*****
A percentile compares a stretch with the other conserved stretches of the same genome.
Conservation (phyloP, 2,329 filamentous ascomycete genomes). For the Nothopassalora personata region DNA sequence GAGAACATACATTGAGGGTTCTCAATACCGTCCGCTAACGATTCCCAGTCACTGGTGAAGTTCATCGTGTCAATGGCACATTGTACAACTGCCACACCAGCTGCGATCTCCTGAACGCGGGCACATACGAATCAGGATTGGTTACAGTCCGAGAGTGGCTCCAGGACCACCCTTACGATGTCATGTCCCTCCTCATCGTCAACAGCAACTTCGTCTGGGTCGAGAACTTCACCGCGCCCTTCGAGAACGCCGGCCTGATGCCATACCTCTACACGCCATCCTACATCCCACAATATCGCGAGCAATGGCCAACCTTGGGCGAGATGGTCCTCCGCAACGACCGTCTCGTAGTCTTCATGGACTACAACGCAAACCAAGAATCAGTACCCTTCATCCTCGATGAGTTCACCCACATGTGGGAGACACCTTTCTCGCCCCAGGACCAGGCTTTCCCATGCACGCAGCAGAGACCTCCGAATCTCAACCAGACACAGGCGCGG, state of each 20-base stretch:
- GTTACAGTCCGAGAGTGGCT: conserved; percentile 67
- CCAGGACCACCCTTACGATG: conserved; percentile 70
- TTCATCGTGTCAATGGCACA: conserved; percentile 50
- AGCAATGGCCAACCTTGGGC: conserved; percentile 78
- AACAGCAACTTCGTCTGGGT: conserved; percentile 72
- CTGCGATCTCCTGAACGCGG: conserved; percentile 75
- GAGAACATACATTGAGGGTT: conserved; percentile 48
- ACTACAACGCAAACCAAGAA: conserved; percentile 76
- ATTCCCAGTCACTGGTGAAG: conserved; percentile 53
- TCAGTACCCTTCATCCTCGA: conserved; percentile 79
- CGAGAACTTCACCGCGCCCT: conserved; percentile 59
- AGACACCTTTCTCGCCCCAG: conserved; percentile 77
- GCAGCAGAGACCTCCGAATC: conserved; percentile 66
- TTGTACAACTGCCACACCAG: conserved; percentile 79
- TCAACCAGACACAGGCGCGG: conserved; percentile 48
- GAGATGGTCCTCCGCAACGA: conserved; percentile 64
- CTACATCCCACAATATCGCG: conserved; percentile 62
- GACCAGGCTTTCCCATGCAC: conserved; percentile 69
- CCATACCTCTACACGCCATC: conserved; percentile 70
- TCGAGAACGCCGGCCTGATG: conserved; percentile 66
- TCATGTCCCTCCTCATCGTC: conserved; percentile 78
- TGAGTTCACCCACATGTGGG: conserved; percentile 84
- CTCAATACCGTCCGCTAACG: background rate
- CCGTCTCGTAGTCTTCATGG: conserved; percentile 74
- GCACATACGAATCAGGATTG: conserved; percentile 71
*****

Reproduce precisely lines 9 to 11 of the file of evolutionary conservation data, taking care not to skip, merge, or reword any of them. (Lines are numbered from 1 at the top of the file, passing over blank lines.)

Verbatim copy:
- GAGAACATACATTGAGGGTT: conserved; percentile 48
- ACTACAACGCAAACCAAGAA: conserved; percentile 76
- ATTCCCAGTCACTGGTGAAG: conserved; percentile 53